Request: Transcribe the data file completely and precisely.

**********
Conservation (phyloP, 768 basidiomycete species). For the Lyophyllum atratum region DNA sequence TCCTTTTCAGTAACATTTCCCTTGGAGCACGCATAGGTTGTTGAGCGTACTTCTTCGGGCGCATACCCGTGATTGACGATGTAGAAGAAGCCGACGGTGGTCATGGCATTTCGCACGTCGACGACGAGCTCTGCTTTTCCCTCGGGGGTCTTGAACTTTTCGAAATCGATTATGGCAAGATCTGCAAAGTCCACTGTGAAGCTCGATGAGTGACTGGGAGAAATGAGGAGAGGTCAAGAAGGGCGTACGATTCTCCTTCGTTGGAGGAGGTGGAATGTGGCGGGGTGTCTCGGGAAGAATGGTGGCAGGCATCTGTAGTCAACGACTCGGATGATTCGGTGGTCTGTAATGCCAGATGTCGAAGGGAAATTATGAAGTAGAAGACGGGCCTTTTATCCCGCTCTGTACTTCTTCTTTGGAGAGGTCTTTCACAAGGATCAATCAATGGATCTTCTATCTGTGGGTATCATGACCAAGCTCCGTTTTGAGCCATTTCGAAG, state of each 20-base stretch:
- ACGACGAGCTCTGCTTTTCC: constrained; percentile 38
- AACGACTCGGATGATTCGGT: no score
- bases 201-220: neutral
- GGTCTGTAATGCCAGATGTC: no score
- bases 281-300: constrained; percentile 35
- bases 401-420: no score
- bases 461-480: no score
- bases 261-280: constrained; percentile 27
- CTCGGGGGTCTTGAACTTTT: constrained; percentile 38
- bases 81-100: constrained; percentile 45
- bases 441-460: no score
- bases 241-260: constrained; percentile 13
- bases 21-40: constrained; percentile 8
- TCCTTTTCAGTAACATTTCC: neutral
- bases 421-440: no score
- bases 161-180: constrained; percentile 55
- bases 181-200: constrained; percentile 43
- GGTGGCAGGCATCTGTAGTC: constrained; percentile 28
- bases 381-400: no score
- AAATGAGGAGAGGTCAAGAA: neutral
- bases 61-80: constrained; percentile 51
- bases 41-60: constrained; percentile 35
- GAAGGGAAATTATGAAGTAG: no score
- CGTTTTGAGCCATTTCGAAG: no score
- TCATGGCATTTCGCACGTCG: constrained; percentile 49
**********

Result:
Conservation (phyloP, 768 basidiomycete species). For the Lyophyllum atratum region DNA sequence TCCTTTTCAGTAACATTTCCCTTGGAGCACGCATAGGTTGTTGAGCGTACTTCTTCGGGCGCATACCCGTGATTGACGATGTAGAAGAAGCCGACGGTGGTCATGGCATTTCGCACGTCGACGACGAGCTCTGCTTTTCCCTCGGGGGTCTTGAACTTTTCGAAATCGATTATGGCAAGATCTGCAAAGTCCACTGTGAAGCTCGATGAGTGACTGGGAGAAATGAGGAGAGGTCAAGAAGGGCGTACGATTCTCCTTCGTTGGAGGAGGTGGAATGTGGCGGGGTGTCTCGGGAAGAATGGTGGCAGGCATCTGTAGTCAACGACTCGGATGATTCGGTGGTCTGTAATGCCAGATGTCGAAGGGAAATTATGAAGTAGAAGACGGGCCTTTTATCCCGCTCTGTACTTCTTCTTTGGAGAGGTCTTTCACAAGGATCAATCAATGGATCTTCTATCTGTGGGTATCATGACCAAGCTCCGTTTTGAGCCATTTCGAAG, state of each 20-base stretch:
- ACGACGAGCTCTGCTTTTCC: constrained; percentile 38
- AACGACTCGGATGATTCGGT: no score
- bases 201-220: neutral
- GGTCTGTAATGCCAGATGTC: no score
- bases 281-300: constrained; percentile 35
- bases 401-420: no score
- bases 461-480: no score
- bases 261-280: constrained; percentile 27
- CTCGGGGGTCTTGAACTTTT: constrained; percentile 38
- bases 81-100: constrained; percentile 45
- bases 441-460: no score
- bases 241-260: constrained; percentile 13
- bases 21-40: constrained; percentile 8
- TCCTTTTCAGTAACATTTCC: neutral
- bases 421-440: no score
- bases 161-180: constrained; percentile 55
- bases 181-200: constrained; percentile 43
- GGTGGCAGGCATCTGTAGTC: constrained; percentile 28
- bases 381-400: no score
- AAATGAGGAGAGGTCAAGAA: neutral
- bases 61-80: constrained; percentile 51
- bases 41-60: constrained; percentile 35
- GAAGGGAAATTATGAAGTAG: no score
- CGTTTTGAGCCATTTCGAAG: no score
- TCATGGCATTTCGCACGTCG: constrained; percentile 49